This article originally appeared at, a ministry of Forward Movement committed to helping families grow together in faith. © 2017 Forward Movement.


I  am embarrassed to say deleting the Facebook app from my phone changed my life. But I’m saying it because it’s true, and this truth set me free, and perhaps you like freedom too.

First let’s allow my pride to say: I didn’t use Facebook THAT much, but I did find it was too much for me. This is not a post opposing technology or belittling social media; it’s about how I found some listening space for my heart and soul.

I still use Facebook, and value it for personal and professional connections. I keep up with friends, enjoy clergy groups, share good news through our church’s page. See funny memes. All the reasons.

So what changed? At Christmas, a friend shared she was off Facebook for good. I could see how lightly she held that, how non-anxious she was about stepping away. It challenged me to consider whether I was held to social media by FOMO—Fear Of Missing Out. I do value the newsiness of Facebook in my small town. My feed provides some diversity that is absent in other parts of my life. I determined I did not want to discard what was meaningful to me, but needed to reflect on the way I related to it.

Having Facebook on my phone meant I could check in…whenever. We post things that depict us in flattering ways, but often access social media when we are bored, unsatisfied, or feeling low. That’s a recipe for reinforcing anxiety (everyone else is doing life better than me!), not peace.

“I want margins in my time, windows cracked so a breeze can blow where it will.”

Once when I was scrolling, I heard a question from within, gently: “Where else do you want to be?” Sometimes the voice says, “What are you looking for?” I don’t think I’ll find it at the bottom of a social media feed. On a bad day, the inner voice goes all Mary Oliver on me and demands, “What is it you plan to do with your one wild and precious life?” “Spend it scrolling Facebook,” is really not the answer I want to give.

What I mean to say is follow Jesus, delight in God, multiply love.

I want my children to see me seeing them, not gazing with adoration into a screen. I am an introvert, and like mulling things over. When mulling time turns into screen time … well, it disappears. Prayer can be hard enough as it is; I don’t want to chip away at my ability to be present, mindful of self, soul and body, by always checking in on what somebody else is up to. I want margins in my time, windows cracked so a breeze can blow where it will.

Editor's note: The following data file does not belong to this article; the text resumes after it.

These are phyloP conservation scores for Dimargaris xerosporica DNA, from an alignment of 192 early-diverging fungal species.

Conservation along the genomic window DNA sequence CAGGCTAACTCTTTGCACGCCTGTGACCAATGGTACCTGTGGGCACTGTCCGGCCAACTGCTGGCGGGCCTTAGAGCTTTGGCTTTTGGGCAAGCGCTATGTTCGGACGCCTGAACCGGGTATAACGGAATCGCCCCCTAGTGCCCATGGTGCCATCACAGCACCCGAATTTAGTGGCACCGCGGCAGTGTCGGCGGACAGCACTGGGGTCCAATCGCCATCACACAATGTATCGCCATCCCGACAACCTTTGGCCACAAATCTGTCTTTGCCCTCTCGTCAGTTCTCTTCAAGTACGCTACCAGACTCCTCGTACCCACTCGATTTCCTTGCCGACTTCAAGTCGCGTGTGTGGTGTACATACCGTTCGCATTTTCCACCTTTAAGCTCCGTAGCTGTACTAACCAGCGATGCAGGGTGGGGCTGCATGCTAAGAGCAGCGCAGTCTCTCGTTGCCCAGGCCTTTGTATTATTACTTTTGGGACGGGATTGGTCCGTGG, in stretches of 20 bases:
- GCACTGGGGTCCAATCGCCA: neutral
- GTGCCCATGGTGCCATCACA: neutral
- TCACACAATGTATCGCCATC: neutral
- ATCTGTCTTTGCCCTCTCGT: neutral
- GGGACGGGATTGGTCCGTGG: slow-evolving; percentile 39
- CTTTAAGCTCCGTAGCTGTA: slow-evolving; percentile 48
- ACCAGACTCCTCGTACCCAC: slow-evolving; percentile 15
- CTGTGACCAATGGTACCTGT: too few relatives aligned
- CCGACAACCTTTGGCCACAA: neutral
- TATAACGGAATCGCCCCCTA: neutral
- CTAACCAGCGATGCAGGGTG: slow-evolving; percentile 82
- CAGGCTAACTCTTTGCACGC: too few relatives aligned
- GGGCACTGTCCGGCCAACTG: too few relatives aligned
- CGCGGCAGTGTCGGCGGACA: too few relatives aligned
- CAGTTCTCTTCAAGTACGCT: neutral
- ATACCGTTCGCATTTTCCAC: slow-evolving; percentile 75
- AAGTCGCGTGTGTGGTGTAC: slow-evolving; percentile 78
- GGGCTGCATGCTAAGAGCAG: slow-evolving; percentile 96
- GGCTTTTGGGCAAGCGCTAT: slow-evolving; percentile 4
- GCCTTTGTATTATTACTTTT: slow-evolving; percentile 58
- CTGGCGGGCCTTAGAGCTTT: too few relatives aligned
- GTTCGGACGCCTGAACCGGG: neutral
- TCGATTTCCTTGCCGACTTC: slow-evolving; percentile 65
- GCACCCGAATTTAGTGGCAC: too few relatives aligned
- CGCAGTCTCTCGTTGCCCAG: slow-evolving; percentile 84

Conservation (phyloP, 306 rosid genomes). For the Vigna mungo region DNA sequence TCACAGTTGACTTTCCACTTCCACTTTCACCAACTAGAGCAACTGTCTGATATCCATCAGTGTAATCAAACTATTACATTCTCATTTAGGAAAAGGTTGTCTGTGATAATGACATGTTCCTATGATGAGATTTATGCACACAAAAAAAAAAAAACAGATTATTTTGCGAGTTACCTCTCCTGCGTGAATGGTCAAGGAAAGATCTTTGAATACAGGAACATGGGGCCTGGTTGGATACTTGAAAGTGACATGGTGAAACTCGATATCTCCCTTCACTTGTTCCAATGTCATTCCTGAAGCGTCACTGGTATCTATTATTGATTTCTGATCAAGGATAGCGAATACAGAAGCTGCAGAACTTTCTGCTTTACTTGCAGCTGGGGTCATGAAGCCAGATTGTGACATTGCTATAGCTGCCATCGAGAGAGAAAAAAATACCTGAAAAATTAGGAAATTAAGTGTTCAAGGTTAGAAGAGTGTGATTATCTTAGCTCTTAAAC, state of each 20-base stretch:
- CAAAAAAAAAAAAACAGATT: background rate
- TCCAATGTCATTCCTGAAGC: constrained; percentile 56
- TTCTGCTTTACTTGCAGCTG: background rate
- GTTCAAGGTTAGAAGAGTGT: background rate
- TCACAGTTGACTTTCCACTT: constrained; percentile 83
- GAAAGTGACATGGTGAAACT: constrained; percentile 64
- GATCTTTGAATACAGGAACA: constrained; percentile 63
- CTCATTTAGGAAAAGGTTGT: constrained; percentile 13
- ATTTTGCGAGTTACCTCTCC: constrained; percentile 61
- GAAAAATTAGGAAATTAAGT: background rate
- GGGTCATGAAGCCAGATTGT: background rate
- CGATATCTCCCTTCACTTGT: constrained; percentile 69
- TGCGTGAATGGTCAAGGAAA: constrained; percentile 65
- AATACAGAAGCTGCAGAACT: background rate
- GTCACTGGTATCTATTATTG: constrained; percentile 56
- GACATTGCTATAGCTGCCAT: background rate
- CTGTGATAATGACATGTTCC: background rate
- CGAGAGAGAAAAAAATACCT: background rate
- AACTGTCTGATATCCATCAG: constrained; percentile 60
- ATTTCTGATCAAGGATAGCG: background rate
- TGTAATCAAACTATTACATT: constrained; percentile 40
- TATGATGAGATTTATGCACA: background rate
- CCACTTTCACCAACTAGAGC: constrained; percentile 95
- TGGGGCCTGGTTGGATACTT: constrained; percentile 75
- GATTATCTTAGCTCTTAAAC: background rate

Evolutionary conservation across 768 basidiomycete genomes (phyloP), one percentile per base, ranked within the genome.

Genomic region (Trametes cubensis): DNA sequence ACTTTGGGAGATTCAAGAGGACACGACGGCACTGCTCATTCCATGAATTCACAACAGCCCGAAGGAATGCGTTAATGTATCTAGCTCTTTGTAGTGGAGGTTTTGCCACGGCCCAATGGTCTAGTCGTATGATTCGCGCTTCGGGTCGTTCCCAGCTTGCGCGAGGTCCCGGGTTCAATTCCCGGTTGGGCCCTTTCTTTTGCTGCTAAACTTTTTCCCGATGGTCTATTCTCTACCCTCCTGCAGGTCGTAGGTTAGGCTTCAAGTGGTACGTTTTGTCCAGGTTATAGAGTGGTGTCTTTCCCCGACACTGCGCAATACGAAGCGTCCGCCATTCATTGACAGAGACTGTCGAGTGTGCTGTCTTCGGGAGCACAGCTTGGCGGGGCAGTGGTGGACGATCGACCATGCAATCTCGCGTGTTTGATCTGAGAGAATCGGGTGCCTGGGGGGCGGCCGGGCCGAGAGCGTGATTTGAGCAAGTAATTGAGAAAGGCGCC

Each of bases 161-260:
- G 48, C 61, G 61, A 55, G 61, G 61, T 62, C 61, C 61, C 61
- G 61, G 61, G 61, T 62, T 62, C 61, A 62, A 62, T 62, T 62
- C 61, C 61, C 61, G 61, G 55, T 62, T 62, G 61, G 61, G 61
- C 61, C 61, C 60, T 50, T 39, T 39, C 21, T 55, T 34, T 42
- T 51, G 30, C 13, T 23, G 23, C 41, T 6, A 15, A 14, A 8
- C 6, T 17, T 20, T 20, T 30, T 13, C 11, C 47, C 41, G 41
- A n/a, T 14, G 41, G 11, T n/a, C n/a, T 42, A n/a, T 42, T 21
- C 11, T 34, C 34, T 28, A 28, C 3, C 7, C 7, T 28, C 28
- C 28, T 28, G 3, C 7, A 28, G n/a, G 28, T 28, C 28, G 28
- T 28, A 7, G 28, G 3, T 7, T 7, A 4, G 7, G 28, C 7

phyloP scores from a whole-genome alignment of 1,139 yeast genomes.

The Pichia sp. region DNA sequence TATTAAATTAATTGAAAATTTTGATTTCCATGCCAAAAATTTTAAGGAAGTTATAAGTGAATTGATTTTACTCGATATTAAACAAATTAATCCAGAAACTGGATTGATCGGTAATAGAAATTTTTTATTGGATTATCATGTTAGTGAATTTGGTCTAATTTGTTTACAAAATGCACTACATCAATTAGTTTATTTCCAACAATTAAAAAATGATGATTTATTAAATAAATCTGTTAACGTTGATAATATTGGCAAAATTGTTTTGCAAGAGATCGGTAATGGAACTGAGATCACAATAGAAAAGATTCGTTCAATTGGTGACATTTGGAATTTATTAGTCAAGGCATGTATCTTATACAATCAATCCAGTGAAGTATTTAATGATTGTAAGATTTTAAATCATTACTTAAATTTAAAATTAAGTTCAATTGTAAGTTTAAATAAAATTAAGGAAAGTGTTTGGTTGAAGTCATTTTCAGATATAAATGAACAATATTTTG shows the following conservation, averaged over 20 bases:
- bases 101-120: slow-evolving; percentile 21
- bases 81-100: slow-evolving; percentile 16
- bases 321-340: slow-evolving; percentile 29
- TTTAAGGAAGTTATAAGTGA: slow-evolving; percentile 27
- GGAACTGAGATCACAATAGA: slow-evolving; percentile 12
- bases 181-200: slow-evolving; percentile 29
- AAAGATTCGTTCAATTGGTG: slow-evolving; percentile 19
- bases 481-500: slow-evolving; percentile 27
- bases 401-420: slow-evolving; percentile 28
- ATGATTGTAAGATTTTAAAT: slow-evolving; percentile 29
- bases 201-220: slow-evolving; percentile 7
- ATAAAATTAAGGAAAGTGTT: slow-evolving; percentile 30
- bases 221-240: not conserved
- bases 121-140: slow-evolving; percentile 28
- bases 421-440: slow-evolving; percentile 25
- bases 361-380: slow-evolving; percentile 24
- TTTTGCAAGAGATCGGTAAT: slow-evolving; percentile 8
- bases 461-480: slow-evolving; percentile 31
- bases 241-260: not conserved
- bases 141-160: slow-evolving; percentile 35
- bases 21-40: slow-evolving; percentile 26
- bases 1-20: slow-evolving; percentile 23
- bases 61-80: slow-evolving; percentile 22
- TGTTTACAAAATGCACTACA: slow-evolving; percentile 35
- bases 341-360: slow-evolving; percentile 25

Accessing Facebook only from my laptop requires a bit more intention. There are still rabbit holes to fall down and time to lose in front of a computer screen, but it’s not something I can do in line at the grocery store. I have to get a thing out of a case, unfold it, and sit in front of it. That puts the physical and material back into the mix.

I’ve had good reasons for not deleting the app from my phone before – it’s the easiest way to post photos. But even good reasons are not insurmountable. Here’s what I do now if I need to update on the go: re-download the app (2 minutes), post photos, and delete the app again. I’m not a purist.

Are there things that don’t get posted? You bet. Sometimes a “latergram” makes sense. Sometimes the moment passes. Every time, the world keeps turning.

One happy fruit of my choice to delete the app from my phone is that I’m creating things. Not Big Fancy Art. Doodling, crafting, playing Legos with my girls, trying new recipes. When I was glitter-gluing a paper pillar of fire for Sunday school, I had three good ideas. There’s space for things to move around in my heart and soul.

Jesus often withdrew to pray. I’m not replacing Facebook time with prayer, but my prayer life benefits from the breathing room.

Want to try a new boundary?

  • Limit yourself to 30 minutes of social media per day (set a timer), or to checking in only during a small window: 10 a.m.-2 p.m.
  • Use a technology curfew. No screens before 7 a.m. or after 9 p.m. (or whatever works for your sleep cycle). Let prayer be the first and last thing you feed yourself.
  • Take a social media Sabbath. Why not Twitter-free Tuesdays?
  • Turn off notifications. Choose when you want to access social media instead of being driven by alerts.
  • Feeling brave? Ask your kids to help hold you accountable.

The Rev. Ann Benton Fraser is a priest serving a wonderful congregation in rural Mississippi. A Louisiana native, she lives with her husband Andrew and their adventuresome daughters, 5 and 3.

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